But nothing really matters once the missile-launching buggies erupt from the dunes, and shotgun-wielding motorcyclists are engulfed in flames, and barrels of Molotov cocktails tumble onto the tarmac. Then, the terrorist leader (Alan Rachins) commandeers a super-truck of his own in the finale, only to get his head smashed against a fucking windscreen. It’s pointless to describe with language how metal the second half of Thunder Run becomes, and we haven’t even come to the Laser-quest tunnel of doom at the climax. How can Thunder withstand all this punishment? Morrison tells us: “Space-age plastic, son!” Senator Armstrong be damned.
It’s these sequences where the film shines, obviously – the laser tunnel needs to be seen to be believed, but there’s also a sense of high stakes and legitimately pretty awesome scenes. Most of Thunder Run‘s notoriety, in its circulation on cable television, comes from its centrepiece stunt, where Thunder – trailer and all – leaps over a train. That’s the kind of mad, devil-may-care attitude that the film’s later segments excel in, especially when the synth-a-licious soundtrack pounds in the background. (The song that plays over the credits has to be heard; it is breath-taking.*)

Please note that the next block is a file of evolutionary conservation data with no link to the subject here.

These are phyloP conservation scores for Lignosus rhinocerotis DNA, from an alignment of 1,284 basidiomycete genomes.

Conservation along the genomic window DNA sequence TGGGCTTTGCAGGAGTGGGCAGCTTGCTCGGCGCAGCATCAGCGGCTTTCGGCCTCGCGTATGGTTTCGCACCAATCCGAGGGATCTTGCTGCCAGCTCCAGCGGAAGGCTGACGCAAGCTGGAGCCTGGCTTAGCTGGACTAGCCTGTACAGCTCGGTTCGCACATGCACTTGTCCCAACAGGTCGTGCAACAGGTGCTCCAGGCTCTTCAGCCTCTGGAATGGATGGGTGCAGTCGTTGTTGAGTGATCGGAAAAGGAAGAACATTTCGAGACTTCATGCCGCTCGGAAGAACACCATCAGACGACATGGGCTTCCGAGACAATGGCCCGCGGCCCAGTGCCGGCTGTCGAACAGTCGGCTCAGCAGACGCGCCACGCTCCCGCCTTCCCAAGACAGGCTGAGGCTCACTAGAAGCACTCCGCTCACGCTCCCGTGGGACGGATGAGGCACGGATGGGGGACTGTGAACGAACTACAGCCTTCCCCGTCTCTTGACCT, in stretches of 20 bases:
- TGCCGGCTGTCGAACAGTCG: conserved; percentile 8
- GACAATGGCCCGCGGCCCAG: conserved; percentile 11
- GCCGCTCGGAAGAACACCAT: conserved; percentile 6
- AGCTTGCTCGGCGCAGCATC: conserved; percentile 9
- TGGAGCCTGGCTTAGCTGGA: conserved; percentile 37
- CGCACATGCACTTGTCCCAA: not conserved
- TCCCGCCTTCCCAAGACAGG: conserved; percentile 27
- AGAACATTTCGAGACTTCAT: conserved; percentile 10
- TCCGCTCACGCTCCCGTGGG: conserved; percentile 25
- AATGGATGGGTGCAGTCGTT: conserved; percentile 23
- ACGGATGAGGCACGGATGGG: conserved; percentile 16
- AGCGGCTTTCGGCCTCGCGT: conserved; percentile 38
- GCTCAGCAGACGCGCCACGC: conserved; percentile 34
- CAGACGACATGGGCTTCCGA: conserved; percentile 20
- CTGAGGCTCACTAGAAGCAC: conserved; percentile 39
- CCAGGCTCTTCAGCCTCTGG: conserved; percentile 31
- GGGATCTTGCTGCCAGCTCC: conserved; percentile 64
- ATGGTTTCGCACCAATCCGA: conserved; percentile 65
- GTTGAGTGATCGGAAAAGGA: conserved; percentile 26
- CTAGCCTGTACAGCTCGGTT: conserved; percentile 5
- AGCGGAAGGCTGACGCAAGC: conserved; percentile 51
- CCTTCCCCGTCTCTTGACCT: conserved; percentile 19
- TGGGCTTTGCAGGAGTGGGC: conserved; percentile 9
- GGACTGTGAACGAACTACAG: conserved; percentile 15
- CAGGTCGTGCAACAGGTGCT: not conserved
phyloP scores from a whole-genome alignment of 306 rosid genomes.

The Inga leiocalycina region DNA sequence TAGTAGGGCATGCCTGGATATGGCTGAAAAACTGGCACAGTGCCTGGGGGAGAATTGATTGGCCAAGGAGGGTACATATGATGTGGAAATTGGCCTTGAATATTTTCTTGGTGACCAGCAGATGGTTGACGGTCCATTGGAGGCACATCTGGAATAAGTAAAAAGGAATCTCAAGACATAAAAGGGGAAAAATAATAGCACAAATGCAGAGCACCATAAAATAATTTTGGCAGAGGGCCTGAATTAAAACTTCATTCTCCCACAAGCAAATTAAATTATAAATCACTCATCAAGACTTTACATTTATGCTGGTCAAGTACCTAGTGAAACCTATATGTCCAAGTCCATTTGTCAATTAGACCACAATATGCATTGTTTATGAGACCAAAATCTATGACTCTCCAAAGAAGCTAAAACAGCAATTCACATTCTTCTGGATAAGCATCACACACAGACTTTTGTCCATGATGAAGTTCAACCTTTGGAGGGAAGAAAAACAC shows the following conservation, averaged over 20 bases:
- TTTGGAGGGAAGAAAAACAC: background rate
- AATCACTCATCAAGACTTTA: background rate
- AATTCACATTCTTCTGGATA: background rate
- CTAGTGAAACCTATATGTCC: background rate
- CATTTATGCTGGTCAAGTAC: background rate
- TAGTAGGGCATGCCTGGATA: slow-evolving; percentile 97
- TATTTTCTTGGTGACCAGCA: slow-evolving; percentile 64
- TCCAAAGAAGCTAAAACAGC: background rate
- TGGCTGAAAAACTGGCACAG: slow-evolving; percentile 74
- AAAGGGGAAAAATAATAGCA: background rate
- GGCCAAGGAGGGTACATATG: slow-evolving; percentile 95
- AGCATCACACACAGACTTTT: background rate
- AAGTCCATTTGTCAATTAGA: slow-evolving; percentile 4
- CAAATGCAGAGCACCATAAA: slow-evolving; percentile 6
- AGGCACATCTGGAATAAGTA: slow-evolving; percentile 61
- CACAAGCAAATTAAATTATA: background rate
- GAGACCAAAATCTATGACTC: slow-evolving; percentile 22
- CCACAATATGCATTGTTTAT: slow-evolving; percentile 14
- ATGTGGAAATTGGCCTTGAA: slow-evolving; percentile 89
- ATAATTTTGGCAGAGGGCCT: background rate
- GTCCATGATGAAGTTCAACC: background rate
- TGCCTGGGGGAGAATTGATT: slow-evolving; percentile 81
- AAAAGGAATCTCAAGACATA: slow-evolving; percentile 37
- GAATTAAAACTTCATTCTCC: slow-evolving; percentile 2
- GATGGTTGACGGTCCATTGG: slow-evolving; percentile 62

It’s also where first-time (and only-time) director Gary Hudson gets a full grasp on his movie. The stodgy editing and awkward dialogue from earlier has long evaporated, allowing him to film his action sequences with clarity and precision. Even then, however, we occasionally cut back to the cobalt mine where Chris’ motley friends are hacking the lasers, or something. I neither know nor care, but I do know that this was, sadly, Forrest Tucker’s final film before his death shortly after it released. What a way to go out.
Thunder Run can be best summed up by a line spoken by Chris’ moustachioed opponent in their drag race: “Look, buddy – I didn’t come out here to get stroked by a squirrel who hasn’t got the bucks.” It’s bizarre, and it makes absolutely no sense, but it’s fucking awesome. Stupid awesome, perhaps. Stawsome. Sure. That’s it.
Thunder Run is fucking stawsome in the way that only Cannon truly could be, and it’s a fitting cap in their enduring camp legacy.
I don’t normally say this, but please watch the trailer. Please.
*A timecode on a Russian dub of the film itself was the best I could find. That song is so, so, soooo good.